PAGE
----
So, how did you go from flying gliders with astronauts to radio? I was over at a friend’s house building a soapbox derby car in his garage with the radio playing in the background. And they had a “name this tune” contest going where the winner got to be a disc jockey for a week. Anyway, as soon as the song started playing I told Joe, “Oh, I know this one.” And Joe said, “Call ‘em, you have to call ‘em!” And I had absolutely no interest. I didn’t want to do it. The broadcast kept saying, “We’ve had a lot of good guesses but still

no winner.” Finally Joe went in the kitchen and called the station and handed me the phone and said, “Tell ‘em, Guy!” So, I won the contest, but I did everything I could to convince Joe to go down to the station and pretend he was me. When I went down to the station I found myself just totally enamored with the newsperson there. I was the DJ for the last hour of each day that week and at the end of those 60 minutes I would point to the newsperson on the other side of the glass indicating it was his turn to take over. He had a pencil behind his ear and this mellifluous voice with this fluid, great delivery. As I sat back and watched him I said to myself, “That is what I want to do.”

Any interviews stand out in particular for you?

In the late 70’s Leon Panetta was our local congressman. Now, of course, he’s Obama’s Defense Secretary. His office then was on Marsh Street located on the second story of the original French Hospital. He was going to be holding a major news conference and for some reason I arrived really early, so I went over to Sunshine Donuts which is where the government office building is now where the county supervisors meet. I got my coffee and donut and sat down at a table when in walks Congressman Panetta. I mentioned to him that I was going to be attending his news conference and he says, “Do you mind if I join you?” We sat there and talked until we were both almost late to his news conference. I don’t want to imply that Leon and I are good friends, but over the years, even when he was at the White House, I was able to get him on the phone. If he didn’t answer immediately, he’d call me back and it would be just like we were sitting at that little table at Sunshine Donuts.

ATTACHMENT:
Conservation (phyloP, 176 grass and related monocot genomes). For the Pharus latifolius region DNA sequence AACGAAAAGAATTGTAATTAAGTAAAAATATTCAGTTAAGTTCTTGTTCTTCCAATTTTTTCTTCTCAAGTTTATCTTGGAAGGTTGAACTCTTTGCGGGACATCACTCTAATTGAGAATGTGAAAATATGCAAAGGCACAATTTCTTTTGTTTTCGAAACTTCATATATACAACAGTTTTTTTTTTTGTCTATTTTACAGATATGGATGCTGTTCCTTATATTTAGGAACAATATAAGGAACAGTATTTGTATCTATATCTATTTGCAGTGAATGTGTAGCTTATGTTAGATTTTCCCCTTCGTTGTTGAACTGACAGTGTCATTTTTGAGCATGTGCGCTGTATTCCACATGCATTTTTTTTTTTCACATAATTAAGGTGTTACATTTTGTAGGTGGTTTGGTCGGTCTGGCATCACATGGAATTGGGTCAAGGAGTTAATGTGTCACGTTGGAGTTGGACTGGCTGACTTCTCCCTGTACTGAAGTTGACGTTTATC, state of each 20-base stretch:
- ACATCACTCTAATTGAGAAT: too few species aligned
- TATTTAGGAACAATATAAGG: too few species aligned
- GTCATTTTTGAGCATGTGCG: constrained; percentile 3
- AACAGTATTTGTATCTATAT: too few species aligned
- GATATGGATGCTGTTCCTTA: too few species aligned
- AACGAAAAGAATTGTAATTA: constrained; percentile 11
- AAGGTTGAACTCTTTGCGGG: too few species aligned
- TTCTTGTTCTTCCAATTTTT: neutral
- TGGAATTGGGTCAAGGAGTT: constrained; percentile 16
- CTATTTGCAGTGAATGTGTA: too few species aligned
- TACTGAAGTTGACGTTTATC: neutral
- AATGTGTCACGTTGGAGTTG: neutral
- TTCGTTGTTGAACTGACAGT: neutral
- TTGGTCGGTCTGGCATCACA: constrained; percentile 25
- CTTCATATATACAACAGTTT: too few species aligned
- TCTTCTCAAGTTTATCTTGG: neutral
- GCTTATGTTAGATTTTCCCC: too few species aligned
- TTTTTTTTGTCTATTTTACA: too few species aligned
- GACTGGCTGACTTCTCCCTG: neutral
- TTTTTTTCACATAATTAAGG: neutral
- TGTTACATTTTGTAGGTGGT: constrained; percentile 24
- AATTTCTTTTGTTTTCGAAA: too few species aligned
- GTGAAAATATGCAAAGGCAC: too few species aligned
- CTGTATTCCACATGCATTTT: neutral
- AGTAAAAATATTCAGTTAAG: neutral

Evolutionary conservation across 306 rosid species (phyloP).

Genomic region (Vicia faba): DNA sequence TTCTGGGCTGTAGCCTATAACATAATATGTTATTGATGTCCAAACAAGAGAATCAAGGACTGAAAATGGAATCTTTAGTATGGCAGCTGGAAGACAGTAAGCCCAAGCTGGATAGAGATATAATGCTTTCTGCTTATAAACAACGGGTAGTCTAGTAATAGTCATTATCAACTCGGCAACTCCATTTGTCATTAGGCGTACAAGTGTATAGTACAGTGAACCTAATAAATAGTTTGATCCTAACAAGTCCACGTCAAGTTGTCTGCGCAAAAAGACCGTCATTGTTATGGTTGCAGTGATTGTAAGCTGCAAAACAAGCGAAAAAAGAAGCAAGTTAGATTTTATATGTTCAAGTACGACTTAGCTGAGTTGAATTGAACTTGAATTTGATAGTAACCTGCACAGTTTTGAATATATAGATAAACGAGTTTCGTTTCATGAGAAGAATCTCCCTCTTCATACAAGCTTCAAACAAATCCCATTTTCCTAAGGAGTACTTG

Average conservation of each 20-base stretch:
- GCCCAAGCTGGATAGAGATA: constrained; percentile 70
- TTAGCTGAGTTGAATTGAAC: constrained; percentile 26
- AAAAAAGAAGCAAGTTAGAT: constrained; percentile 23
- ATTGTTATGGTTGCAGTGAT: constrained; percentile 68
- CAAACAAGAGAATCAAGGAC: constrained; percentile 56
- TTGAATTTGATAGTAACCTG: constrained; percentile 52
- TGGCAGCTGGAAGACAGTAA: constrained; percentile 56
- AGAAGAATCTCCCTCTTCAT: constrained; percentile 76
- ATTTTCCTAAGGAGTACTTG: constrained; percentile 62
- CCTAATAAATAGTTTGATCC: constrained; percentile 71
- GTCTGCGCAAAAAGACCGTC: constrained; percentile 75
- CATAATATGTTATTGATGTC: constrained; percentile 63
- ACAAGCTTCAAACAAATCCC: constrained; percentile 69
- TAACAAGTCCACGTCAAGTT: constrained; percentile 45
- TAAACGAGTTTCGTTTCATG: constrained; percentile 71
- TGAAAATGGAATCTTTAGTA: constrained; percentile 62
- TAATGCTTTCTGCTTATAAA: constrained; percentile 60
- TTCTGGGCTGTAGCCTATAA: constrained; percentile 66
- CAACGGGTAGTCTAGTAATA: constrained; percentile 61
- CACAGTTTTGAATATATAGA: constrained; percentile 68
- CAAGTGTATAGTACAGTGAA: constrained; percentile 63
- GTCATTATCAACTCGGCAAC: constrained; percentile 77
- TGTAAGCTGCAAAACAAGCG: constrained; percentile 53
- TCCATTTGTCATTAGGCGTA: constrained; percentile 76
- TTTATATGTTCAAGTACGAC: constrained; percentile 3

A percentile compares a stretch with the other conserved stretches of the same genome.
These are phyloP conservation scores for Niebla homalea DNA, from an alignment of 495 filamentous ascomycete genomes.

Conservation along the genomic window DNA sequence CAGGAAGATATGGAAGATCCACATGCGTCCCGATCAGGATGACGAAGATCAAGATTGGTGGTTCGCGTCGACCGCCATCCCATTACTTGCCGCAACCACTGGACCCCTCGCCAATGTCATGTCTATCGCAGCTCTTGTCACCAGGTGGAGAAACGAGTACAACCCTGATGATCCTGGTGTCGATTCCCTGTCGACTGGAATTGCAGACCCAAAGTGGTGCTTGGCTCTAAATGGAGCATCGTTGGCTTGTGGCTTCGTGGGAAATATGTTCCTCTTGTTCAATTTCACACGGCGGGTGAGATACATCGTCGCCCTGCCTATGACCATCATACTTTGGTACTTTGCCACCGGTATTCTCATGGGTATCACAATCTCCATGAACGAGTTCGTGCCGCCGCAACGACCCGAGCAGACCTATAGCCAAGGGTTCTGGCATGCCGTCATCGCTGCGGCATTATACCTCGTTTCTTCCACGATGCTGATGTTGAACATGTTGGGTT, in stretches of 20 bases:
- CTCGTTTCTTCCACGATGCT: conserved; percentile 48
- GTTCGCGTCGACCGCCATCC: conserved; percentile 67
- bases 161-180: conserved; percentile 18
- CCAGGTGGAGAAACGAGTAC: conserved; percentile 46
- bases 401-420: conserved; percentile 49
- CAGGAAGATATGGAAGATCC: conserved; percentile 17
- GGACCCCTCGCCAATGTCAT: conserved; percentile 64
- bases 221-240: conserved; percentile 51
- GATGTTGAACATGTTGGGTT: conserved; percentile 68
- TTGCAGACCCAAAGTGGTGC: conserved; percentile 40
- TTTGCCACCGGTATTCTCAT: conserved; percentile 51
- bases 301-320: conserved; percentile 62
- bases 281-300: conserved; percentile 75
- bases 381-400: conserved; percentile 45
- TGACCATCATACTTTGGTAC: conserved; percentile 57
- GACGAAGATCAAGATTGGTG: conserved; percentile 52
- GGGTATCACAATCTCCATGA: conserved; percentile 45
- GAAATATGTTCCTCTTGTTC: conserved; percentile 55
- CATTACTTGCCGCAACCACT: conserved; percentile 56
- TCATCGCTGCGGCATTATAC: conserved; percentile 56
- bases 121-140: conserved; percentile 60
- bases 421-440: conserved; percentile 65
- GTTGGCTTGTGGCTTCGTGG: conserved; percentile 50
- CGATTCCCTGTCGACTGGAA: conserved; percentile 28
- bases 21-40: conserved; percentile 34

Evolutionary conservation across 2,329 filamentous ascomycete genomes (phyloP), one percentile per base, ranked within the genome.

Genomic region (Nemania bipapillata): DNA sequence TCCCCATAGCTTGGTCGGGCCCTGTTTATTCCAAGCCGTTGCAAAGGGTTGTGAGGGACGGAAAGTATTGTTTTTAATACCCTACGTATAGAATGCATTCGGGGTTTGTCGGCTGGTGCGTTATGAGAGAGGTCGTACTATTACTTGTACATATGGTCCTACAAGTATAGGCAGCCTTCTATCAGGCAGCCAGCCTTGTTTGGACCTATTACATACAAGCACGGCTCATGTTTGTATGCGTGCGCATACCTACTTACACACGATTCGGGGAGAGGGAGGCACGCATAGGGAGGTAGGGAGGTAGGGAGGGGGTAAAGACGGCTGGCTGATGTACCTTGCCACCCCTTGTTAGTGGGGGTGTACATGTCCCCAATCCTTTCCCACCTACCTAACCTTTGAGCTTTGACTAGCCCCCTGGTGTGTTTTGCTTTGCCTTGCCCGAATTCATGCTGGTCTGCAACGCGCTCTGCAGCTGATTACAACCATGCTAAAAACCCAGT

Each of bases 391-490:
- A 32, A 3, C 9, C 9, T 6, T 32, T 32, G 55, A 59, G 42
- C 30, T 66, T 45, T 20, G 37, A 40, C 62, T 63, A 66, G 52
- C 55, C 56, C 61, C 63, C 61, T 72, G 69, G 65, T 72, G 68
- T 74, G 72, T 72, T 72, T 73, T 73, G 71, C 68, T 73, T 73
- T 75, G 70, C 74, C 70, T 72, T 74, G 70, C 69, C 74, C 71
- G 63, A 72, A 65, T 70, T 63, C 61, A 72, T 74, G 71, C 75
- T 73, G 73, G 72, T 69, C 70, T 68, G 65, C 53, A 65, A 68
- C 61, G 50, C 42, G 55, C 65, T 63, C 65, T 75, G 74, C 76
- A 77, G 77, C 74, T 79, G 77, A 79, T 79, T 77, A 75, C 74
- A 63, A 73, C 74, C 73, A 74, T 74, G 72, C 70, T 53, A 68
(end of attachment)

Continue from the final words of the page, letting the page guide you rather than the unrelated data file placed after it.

12 | SLO LIFE Magaz I n E AUG/SEP 2012
| Q & A
SLO LIFE Magaz I n E AUG/SEP 2012 | 13 805 541-1790 Call us today for your consultation Helping You Hear The Things You Love It’s far more important than this advertisement. Have You Read is Lately?

It was a perfectly calm, still day with almost no wind or waves when Elliott Johnson, a professional photographer with a studio in Los Osos, chartered a 40-minute helicopter ride out of the San Luis Obispo Airport. He had the door removed so there would be no obstructions. After harnessing himself in, he asked the pilot to go up and down to set up the perfect shot of the Bluff Trail at Spooner’s Cove. “I paid particular attention to Valencia Peak in the background because the higher we went the more it would blend into the other hills. We bobbed up and down, moved in and out from the shore, and made a few passes when I got this shot which provides a nice perspective, particularly with Spooner’s Cove there off to the left,” explains Johnson. Montana de Oro or “Mountain of Gold” is named for the yellow wildflowers pictured on the bluff. The fingers of land jutting out into the ocean are actually part of an ancient sea floor, which is comprised of the mudstone that had been deposited millions of years ago when the fragments of once-living organisms drifted to the bottom and mixed with silt and sand. Here, where the Pacific Plate meets the North American Plate, the constant seismic grinding action has buckled and tilted the sedimentary layers, raising them out of the sea in this distinctive pattern that delights hikers along the Bluff Trail. SLO LIFE


de Oro

Do you have an amazing photo to share? Email it to

Meet Kimberly Walker

In this installment of our “Meet Your Neighbor” series, SLO LIFE Magazine sits down for a conversation with Kimberly Walker. She grew up in Southern California and moved to the Central Coast after graduating from college where she studied screenwriting. She then spent six months in East Africa where she wrote and directed a play designed to bring awareness to women’s rights there. Upon her return she bounced around at a few jobs before realizing that she needed to find work that would allow her to live in San Luis Obispo—that quest led her to create Wine Wipes, a product which discreetly removes red wine stains from teeth. After launching the company five years ago, she also started a restaurant in the old Granda Hotel, which she named Granda Bistro. And, today she, along with three other partners have formed the Lunacy Club to purchase and remodel the historic building on Morro Street which they expect will open next month as a 17room luxury hotel in downtown San Luis Obispo. Here is her story…

Tell us, where are you from, Kimberly?